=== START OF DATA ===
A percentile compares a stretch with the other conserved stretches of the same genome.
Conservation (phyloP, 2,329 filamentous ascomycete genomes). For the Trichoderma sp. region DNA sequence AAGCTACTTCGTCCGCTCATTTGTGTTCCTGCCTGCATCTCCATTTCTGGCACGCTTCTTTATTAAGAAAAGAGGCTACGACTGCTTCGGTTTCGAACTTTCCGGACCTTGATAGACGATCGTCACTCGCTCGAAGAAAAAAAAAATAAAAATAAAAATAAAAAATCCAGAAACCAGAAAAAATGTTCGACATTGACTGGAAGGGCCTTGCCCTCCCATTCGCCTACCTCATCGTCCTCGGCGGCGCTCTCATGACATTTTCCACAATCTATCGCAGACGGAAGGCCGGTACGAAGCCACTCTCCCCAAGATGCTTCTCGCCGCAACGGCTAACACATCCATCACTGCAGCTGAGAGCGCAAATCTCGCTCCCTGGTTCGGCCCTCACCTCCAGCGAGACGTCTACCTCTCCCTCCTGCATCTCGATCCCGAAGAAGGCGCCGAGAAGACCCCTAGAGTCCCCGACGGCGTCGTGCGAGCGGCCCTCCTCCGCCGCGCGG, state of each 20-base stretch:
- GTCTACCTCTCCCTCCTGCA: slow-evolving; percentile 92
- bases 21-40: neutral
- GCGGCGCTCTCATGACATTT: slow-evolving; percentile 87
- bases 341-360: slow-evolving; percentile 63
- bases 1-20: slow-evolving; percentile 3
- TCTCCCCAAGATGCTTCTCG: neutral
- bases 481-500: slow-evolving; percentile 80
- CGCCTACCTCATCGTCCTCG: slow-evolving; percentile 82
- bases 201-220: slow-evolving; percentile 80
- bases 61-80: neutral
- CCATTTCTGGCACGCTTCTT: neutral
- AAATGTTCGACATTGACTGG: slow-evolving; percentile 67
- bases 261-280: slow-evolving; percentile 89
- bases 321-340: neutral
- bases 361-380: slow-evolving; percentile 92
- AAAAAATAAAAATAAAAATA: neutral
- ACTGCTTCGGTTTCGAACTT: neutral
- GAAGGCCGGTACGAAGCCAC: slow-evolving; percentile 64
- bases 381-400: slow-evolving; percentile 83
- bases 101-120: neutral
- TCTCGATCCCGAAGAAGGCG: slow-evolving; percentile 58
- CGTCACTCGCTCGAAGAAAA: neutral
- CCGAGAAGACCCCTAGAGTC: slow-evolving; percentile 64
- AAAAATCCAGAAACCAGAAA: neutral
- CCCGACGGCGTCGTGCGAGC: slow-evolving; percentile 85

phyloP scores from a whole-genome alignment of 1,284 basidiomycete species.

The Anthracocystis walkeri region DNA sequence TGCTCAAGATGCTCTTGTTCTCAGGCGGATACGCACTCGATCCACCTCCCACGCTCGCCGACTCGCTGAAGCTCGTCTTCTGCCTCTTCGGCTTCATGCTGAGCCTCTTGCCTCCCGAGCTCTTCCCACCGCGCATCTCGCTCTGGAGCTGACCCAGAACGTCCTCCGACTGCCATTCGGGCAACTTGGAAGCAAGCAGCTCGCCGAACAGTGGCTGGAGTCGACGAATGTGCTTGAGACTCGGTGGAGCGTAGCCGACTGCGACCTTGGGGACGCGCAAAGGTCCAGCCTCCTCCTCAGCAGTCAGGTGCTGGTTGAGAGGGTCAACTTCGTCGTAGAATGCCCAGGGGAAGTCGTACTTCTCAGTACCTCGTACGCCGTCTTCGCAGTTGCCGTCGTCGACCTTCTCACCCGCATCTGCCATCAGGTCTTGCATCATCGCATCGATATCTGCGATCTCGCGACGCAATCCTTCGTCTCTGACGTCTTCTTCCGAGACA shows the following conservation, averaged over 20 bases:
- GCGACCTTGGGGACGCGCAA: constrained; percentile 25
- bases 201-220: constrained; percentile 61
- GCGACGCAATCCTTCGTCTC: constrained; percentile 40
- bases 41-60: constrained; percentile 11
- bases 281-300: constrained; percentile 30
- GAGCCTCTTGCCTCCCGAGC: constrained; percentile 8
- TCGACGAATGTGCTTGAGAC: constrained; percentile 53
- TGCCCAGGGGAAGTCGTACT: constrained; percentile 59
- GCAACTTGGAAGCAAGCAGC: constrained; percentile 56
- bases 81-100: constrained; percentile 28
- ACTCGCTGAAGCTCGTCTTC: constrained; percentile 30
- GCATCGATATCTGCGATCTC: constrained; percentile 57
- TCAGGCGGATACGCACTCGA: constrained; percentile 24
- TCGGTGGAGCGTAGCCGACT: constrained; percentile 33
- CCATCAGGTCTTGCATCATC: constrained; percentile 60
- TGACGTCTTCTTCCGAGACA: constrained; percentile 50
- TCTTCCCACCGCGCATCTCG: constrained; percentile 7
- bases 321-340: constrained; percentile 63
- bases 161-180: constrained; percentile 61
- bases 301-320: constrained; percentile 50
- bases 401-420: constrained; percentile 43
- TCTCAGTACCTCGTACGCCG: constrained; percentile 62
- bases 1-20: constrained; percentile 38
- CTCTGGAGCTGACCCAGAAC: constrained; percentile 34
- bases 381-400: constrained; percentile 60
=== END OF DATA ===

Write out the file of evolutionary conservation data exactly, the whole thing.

A percentile compares a stretch with the other conserved stretches of the same genome.
Conservation (phyloP, 2,329 filamentous ascomycete genomes). For the Trichoderma sp. region DNA sequence AAGCTACTTCGTCCGCTCATTTGTGTTCCTGCCTGCATCTCCATTTCTGGCACGCTTCTTTATTAAGAAAAGAGGCTACGACTGCTTCGGTTTCGAACTTTCCGGACCTTGATAGACGATCGTCACTCGCTCGAAGAAAAAAAAAATAAAAATAAAAATAAAAAATCCAGAAACCAGAAAAAATGTTCGACATTGACTGGAAGGGCCTTGCCCTCCCATTCGCCTACCTCATCGTCCTCGGCGGCGCTCTCATGACATTTTCCACAATCTATCGCAGACGGAAGGCCGGTACGAAGCCACTCTCCCCAAGATGCTTCTCGCCGCAACGGCTAACACATCCATCACTGCAGCTGAGAGCGCAAATCTCGCTCCCTGGTTCGGCCCTCACCTCCAGCGAGACGTCTACCTCTCCCTCCTGCATCTCGATCCCGAAGAAGGCGCCGAGAAGACCCCTAGAGTCCCCGACGGCGTCGTGCGAGCGGCCCTCCTCCGCCGCGCGG, state of each 20-base stretch:
- GTCTACCTCTCCCTCCTGCA: slow-evolving; percentile 92
- bases 21-40: neutral
- GCGGCGCTCTCATGACATTT: slow-evolving; percentile 87
- bases 341-360: slow-evolving; percentile 63
- bases 1-20: slow-evolving; percentile 3
- TCTCCCCAAGATGCTTCTCG: neutral
- bases 481-500: slow-evolving; percentile 80
- CGCCTACCTCATCGTCCTCG: slow-evolving; percentile 82
- bases 201-220: slow-evolving; percentile 80
- bases 61-80: neutral
- CCATTTCTGGCACGCTTCTT: neutral
- AAATGTTCGACATTGACTGG: slow-evolving; percentile 67
- bases 261-280: slow-evolving; percentile 89
- bases 321-340: neutral
- bases 361-380: slow-evolving; percentile 92
- AAAAAATAAAAATAAAAATA: neutral
- ACTGCTTCGGTTTCGAACTT: neutral
- GAAGGCCGGTACGAAGCCAC: slow-evolving; percentile 64
- bases 381-400: slow-evolving; percentile 83
- bases 101-120: neutral
- TCTCGATCCCGAAGAAGGCG: slow-evolving; percentile 58
- CGTCACTCGCTCGAAGAAAA: neutral
- CCGAGAAGACCCCTAGAGTC: slow-evolving; percentile 64
- AAAAATCCAGAAACCAGAAA: neutral
- CCCGACGGCGTCGTGCGAGC: slow-evolving; percentile 85

phyloP scores from a whole-genome alignment of 1,284 basidiomycete species.

The Anthracocystis walkeri region DNA sequence TGCTCAAGATGCTCTTGTTCTCAGGCGGATACGCACTCGATCCACCTCCCACGCTCGCCGACTCGCTGAAGCTCGTCTTCTGCCTCTTCGGCTTCATGCTGAGCCTCTTGCCTCCCGAGCTCTTCCCACCGCGCATCTCGCTCTGGAGCTGACCCAGAACGTCCTCCGACTGCCATTCGGGCAACTTGGAAGCAAGCAGCTCGCCGAACAGTGGCTGGAGTCGACGAATGTGCTTGAGACTCGGTGGAGCGTAGCCGACTGCGACCTTGGGGACGCGCAAAGGTCCAGCCTCCTCCTCAGCAGTCAGGTGCTGGTTGAGAGGGTCAACTTCGTCGTAGAATGCCCAGGGGAAGTCGTACTTCTCAGTACCTCGTACGCCGTCTTCGCAGTTGCCGTCGTCGACCTTCTCACCCGCATCTGCCATCAGGTCTTGCATCATCGCATCGATATCTGCGATCTCGCGACGCAATCCTTCGTCTCTGACGTCTTCTTCCGAGACA shows the following conservation, averaged over 20 bases:
- GCGACCTTGGGGACGCGCAA: constrained; percentile 25
- bases 201-220: constrained; percentile 61
- GCGACGCAATCCTTCGTCTC: constrained; percentile 40
- bases 41-60: constrained; percentile 11
- bases 281-300: constrained; percentile 30
- GAGCCTCTTGCCTCCCGAGC: constrained; percentile 8
- TCGACGAATGTGCTTGAGAC: constrained; percentile 53
- TGCCCAGGGGAAGTCGTACT: constrained; percentile 59
- GCAACTTGGAAGCAAGCAGC: constrained; percentile 56
- bases 81-100: constrained; percentile 28
- ACTCGCTGAAGCTCGTCTTC: constrained; percentile 30
- GCATCGATATCTGCGATCTC: constrained; percentile 57
- TCAGGCGGATACGCACTCGA: constrained; percentile 24
- TCGGTGGAGCGTAGCCGACT: constrained; percentile 33
- CCATCAGGTCTTGCATCATC: constrained; percentile 60
- TGACGTCTTCTTCCGAGACA: constrained; percentile 50
- TCTTCCCACCGCGCATCTCG: constrained; percentile 7
- bases 321-340: constrained; percentile 63
- bases 161-180: constrained; percentile 61
- bases 301-320: constrained; percentile 50
- bases 401-420: constrained; percentile 43
- TCTCAGTACCTCGTACGCCG: constrained; percentile 62
- bases 1-20: constrained; percentile 38
- CTCTGGAGCTGACCCAGAAC: constrained; percentile 34
- bases 381-400: constrained; percentile 60